Lorry drivers could have been killed as they slept in their cabs when a gang blew up a cash machine in a raid on a Worcestershire petrol station, a court heard.

The ATM was situated not far from the petrol pumps and the explosion could have been deadly, Worcester Crown Court was told.

The gang made off with nearly £13,000 from the raid on the BP Service Station on the A46 Cheltenham Road, near Evesham.

They were caught on August 1, 2015, in vehicles carrying the equipment to stage similar raids as they headed back to the Bristol area from Worcestershire after police tracked them using helicopters, the court heard. On that occasion, they had turned back without committing any offences.

Brennan Hartrey (CORRECT) was jailed for six years in February last year at Bristol Crown Court after pleading guilty to conspiring with others to cause an explosion, Michael Conry, prosecuting, told the court.

Today, he appeared before the court in Worcester by video link to plead guilty to causing an explosion likely to endanger life in the raid on the service station on July 17, 2015, two weeks before his arrest

Mr Conry told the court the raid on the Evesham petrol station was carried out at around four o'clock in the morning. A hole was drilled into the baseplate of the cash machine and a combination of gas and a liquid accelerant used to trigger an explosion, causing damage of £7,620 to the machine.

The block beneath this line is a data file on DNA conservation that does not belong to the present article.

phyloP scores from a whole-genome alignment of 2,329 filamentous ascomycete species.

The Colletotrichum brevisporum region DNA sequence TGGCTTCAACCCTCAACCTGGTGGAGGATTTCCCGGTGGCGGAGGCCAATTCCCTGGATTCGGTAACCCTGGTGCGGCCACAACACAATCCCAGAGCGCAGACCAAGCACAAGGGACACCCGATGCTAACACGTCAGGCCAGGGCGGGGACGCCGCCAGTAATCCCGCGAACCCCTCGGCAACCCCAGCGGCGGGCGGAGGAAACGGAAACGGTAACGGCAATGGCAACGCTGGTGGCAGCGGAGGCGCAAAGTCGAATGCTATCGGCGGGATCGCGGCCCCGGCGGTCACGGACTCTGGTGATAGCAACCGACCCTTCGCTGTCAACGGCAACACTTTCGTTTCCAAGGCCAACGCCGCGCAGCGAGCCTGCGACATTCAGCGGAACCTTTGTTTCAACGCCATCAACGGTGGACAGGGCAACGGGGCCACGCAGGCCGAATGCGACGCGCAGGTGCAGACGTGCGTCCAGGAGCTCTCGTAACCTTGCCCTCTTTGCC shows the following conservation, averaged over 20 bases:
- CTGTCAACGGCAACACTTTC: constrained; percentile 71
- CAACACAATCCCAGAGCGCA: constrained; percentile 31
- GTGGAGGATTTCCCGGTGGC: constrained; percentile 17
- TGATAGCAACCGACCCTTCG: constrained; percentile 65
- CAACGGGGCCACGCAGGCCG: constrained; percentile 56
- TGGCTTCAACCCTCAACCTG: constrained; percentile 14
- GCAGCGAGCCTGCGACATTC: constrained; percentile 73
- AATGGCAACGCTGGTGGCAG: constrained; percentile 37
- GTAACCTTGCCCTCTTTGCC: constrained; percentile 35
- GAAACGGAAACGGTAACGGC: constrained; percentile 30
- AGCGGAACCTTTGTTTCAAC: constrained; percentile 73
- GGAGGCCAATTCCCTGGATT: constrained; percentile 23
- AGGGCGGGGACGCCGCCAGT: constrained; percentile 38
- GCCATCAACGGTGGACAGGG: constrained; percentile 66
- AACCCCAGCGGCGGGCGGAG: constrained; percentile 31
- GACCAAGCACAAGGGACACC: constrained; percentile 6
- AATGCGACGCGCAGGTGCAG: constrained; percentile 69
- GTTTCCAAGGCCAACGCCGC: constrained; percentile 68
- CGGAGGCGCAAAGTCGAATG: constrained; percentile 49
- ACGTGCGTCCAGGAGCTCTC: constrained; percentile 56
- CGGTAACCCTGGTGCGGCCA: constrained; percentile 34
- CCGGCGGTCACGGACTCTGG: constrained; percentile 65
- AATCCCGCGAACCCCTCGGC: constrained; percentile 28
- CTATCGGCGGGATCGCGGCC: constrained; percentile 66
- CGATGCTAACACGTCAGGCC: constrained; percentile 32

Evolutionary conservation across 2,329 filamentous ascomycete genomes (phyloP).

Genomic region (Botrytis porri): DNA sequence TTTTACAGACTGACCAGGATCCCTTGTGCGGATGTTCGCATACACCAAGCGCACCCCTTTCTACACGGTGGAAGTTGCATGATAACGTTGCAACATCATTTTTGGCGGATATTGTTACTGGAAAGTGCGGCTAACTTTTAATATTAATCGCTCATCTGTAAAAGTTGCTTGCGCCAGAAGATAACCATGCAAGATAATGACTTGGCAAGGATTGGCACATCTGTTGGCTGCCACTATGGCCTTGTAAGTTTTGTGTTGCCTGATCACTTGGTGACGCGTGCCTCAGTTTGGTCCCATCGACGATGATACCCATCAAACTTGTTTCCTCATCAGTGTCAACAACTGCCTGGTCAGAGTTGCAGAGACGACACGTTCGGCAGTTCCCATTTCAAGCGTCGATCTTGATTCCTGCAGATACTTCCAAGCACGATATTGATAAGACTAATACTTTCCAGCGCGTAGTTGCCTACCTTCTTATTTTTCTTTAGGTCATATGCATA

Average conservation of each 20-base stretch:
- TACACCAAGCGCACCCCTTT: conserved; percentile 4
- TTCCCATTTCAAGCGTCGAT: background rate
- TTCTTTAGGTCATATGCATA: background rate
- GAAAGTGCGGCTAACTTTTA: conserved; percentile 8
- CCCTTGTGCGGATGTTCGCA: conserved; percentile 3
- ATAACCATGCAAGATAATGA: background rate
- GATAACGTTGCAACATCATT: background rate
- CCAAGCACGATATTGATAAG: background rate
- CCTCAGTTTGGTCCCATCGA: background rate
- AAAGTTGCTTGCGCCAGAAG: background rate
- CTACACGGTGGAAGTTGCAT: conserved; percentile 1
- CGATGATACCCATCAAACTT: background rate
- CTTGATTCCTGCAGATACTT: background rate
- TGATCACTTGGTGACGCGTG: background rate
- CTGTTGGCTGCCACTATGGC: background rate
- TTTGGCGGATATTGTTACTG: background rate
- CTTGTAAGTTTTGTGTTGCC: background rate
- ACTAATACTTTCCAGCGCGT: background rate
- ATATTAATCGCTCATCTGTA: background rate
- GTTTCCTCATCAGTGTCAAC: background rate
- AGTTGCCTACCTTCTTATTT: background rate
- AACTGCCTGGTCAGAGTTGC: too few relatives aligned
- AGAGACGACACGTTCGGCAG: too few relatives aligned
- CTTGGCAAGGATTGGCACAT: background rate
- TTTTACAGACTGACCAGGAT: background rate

Mr Conry said the method had been a "current trend" and had been used in other crimes across the Midlands, the south West and the London area. The explosive mixture was designed to cause minimal damage to the cash in the machine. He said lorry drivers spending the night in their cabs at a car park at the service station, which also had a café, were woken up by the blast.

"The repercussions of the explosion could have been lethal," Mr Conry said.

Hartrey was traced through DNA in a getaway car, a Mini estate which was abandoned nearby.

James Haskell, defending, said it was not clear why the case had taken so long to reach the court.

Hartrey, aged 26, had a long record of offences dating back to when he was a juvenile but this was his longest spell in prison and he was finding it difficult, Mr Haskell said.

Recorder Charles Foster said the lorry drivers sleeping nearby could have been killed or injured in the explosion.

He said it was a matter of regret that the case had taken so long to reach court.

Hartrey, he said, had a "depressing" record. He was given a further twelve months on top of his existing six-year sentence.